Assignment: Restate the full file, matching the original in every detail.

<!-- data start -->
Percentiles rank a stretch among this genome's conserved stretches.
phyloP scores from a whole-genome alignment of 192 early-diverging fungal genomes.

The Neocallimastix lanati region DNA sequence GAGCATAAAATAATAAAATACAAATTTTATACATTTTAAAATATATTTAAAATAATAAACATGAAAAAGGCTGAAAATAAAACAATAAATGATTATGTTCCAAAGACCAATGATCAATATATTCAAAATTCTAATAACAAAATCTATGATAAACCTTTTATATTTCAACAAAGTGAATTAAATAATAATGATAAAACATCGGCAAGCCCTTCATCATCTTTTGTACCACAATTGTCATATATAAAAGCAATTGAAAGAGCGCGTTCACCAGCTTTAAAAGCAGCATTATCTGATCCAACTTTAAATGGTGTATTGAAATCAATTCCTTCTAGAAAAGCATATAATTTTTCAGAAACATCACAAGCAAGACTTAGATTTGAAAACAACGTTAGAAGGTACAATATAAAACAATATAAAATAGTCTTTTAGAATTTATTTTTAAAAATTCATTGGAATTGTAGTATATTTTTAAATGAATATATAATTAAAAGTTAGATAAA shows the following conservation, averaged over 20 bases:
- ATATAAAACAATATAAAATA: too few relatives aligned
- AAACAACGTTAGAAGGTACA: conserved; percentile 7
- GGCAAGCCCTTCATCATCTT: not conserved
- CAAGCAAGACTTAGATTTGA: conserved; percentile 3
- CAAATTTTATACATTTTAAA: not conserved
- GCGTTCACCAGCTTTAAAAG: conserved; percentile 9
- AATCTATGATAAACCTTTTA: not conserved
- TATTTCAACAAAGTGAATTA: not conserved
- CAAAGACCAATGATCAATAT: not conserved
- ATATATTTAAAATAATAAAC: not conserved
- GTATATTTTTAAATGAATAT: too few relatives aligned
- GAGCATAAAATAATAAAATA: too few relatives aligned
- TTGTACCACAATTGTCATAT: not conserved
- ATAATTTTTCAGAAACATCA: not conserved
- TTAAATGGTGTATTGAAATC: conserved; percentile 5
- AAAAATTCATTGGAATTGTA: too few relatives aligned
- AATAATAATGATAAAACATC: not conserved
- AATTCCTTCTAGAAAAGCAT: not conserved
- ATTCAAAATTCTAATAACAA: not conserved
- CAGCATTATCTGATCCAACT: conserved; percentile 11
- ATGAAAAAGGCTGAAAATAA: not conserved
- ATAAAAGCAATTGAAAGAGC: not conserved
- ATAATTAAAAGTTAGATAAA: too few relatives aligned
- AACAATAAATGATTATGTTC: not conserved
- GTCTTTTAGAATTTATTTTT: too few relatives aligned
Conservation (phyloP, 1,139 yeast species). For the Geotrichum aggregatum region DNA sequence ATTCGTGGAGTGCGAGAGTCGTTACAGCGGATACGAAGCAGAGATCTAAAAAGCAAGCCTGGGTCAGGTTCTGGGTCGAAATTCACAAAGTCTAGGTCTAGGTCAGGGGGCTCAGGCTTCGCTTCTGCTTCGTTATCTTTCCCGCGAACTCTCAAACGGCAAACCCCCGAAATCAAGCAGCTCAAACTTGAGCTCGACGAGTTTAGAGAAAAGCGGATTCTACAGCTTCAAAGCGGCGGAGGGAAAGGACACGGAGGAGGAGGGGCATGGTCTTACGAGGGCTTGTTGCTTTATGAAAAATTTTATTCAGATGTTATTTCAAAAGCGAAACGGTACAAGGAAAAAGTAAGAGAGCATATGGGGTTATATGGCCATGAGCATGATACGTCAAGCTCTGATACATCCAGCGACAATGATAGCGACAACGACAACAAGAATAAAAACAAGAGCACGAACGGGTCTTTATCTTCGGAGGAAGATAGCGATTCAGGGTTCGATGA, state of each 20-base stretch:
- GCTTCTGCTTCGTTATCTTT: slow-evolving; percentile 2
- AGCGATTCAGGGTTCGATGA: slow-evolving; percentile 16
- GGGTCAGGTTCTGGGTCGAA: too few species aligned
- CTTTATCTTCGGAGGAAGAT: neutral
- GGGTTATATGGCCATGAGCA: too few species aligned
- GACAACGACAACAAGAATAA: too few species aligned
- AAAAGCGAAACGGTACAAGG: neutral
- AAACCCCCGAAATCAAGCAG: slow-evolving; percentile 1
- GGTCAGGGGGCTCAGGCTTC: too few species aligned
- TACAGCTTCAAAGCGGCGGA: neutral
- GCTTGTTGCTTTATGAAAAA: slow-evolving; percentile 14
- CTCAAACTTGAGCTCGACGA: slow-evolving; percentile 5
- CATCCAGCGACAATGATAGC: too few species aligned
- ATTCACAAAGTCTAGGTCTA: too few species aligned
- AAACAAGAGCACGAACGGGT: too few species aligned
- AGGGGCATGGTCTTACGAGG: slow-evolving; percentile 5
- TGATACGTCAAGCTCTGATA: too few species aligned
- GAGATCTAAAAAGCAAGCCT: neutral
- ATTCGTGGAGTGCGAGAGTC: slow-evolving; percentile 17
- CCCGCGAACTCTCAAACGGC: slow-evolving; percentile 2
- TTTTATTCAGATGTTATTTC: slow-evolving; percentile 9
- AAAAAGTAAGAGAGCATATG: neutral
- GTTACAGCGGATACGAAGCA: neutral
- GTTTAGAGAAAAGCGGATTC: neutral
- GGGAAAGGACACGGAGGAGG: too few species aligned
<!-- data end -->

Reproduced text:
Percentiles rank a stretch among this genome's conserved stretches.
phyloP scores from a whole-genome alignment of 192 early-diverging fungal genomes.

The Neocallimastix lanati region DNA sequence GAGCATAAAATAATAAAATACAAATTTTATACATTTTAAAATATATTTAAAATAATAAACATGAAAAAGGCTGAAAATAAAACAATAAATGATTATGTTCCAAAGACCAATGATCAATATATTCAAAATTCTAATAACAAAATCTATGATAAACCTTTTATATTTCAACAAAGTGAATTAAATAATAATGATAAAACATCGGCAAGCCCTTCATCATCTTTTGTACCACAATTGTCATATATAAAAGCAATTGAAAGAGCGCGTTCACCAGCTTTAAAAGCAGCATTATCTGATCCAACTTTAAATGGTGTATTGAAATCAATTCCTTCTAGAAAAGCATATAATTTTTCAGAAACATCACAAGCAAGACTTAGATTTGAAAACAACGTTAGAAGGTACAATATAAAACAATATAAAATAGTCTTTTAGAATTTATTTTTAAAAATTCATTGGAATTGTAGTATATTTTTAAATGAATATATAATTAAAAGTTAGATAAA shows the following conservation, averaged over 20 bases:
- ATATAAAACAATATAAAATA: too few relatives aligned
- AAACAACGTTAGAAGGTACA: conserved; percentile 7
- GGCAAGCCCTTCATCATCTT: not conserved
- CAAGCAAGACTTAGATTTGA: conserved; percentile 3
- CAAATTTTATACATTTTAAA: not conserved
- GCGTTCACCAGCTTTAAAAG: conserved; percentile 9
- AATCTATGATAAACCTTTTA: not conserved
- TATTTCAACAAAGTGAATTA: not conserved
- CAAAGACCAATGATCAATAT: not conserved
- ATATATTTAAAATAATAAAC: not conserved
- GTATATTTTTAAATGAATAT: too few relatives aligned
- GAGCATAAAATAATAAAATA: too few relatives aligned
- TTGTACCACAATTGTCATAT: not conserved
- ATAATTTTTCAGAAACATCA: not conserved
- TTAAATGGTGTATTGAAATC: conserved; percentile 5
- AAAAATTCATTGGAATTGTA: too few relatives aligned
- AATAATAATGATAAAACATC: not conserved
- AATTCCTTCTAGAAAAGCAT: not conserved
- ATTCAAAATTCTAATAACAA: not conserved
- CAGCATTATCTGATCCAACT: conserved; percentile 11
- ATGAAAAAGGCTGAAAATAA: not conserved
- ATAAAAGCAATTGAAAGAGC: not conserved
- ATAATTAAAAGTTAGATAAA: too few relatives aligned
- AACAATAAATGATTATGTTC: not conserved
- GTCTTTTAGAATTTATTTTT: too few relatives aligned
Conservation (phyloP, 1,139 yeast species). For the Geotrichum aggregatum region DNA sequence ATTCGTGGAGTGCGAGAGTCGTTACAGCGGATACGAAGCAGAGATCTAAAAAGCAAGCCTGGGTCAGGTTCTGGGTCGAAATTCACAAAGTCTAGGTCTAGGTCAGGGGGCTCAGGCTTCGCTTCTGCTTCGTTATCTTTCCCGCGAACTCTCAAACGGCAAACCCCCGAAATCAAGCAGCTCAAACTTGAGCTCGACGAGTTTAGAGAAAAGCGGATTCTACAGCTTCAAAGCGGCGGAGGGAAAGGACACGGAGGAGGAGGGGCATGGTCTTACGAGGGCTTGTTGCTTTATGAAAAATTTTATTCAGATGTTATTTCAAAAGCGAAACGGTACAAGGAAAAAGTAAGAGAGCATATGGGGTTATATGGCCATGAGCATGATACGTCAAGCTCTGATACATCCAGCGACAATGATAGCGACAACGACAACAAGAATAAAAACAAGAGCACGAACGGGTCTTTATCTTCGGAGGAAGATAGCGATTCAGGGTTCGATGA, state of each 20-base stretch:
- GCTTCTGCTTCGTTATCTTT: slow-evolving; percentile 2
- AGCGATTCAGGGTTCGATGA: slow-evolving; percentile 16
- GGGTCAGGTTCTGGGTCGAA: too few species aligned
- CTTTATCTTCGGAGGAAGAT: neutral
- GGGTTATATGGCCATGAGCA: too few species aligned
- GACAACGACAACAAGAATAA: too few species aligned
- AAAAGCGAAACGGTACAAGG: neutral
- AAACCCCCGAAATCAAGCAG: slow-evolving; percentile 1
- GGTCAGGGGGCTCAGGCTTC: too few species aligned
- TACAGCTTCAAAGCGGCGGA: neutral
- GCTTGTTGCTTTATGAAAAA: slow-evolving; percentile 14
- CTCAAACTTGAGCTCGACGA: slow-evolving; percentile 5
- CATCCAGCGACAATGATAGC: too few species aligned
- ATTCACAAAGTCTAGGTCTA: too few species aligned
- AAACAAGAGCACGAACGGGT: too few species aligned
- AGGGGCATGGTCTTACGAGG: slow-evolving; percentile 5
- TGATACGTCAAGCTCTGATA: too few species aligned
- GAGATCTAAAAAGCAAGCCT: neutral
- ATTCGTGGAGTGCGAGAGTC: slow-evolving; percentile 17
- CCCGCGAACTCTCAAACGGC: slow-evolving; percentile 2
- TTTTATTCAGATGTTATTTC: slow-evolving; percentile 9
- AAAAAGTAAGAGAGCATATG: neutral
- GTTACAGCGGATACGAAGCA: neutral
- GTTTAGAGAAAAGCGGATTC: neutral
- GGGAAAGGACACGGAGGAGG: too few species aligned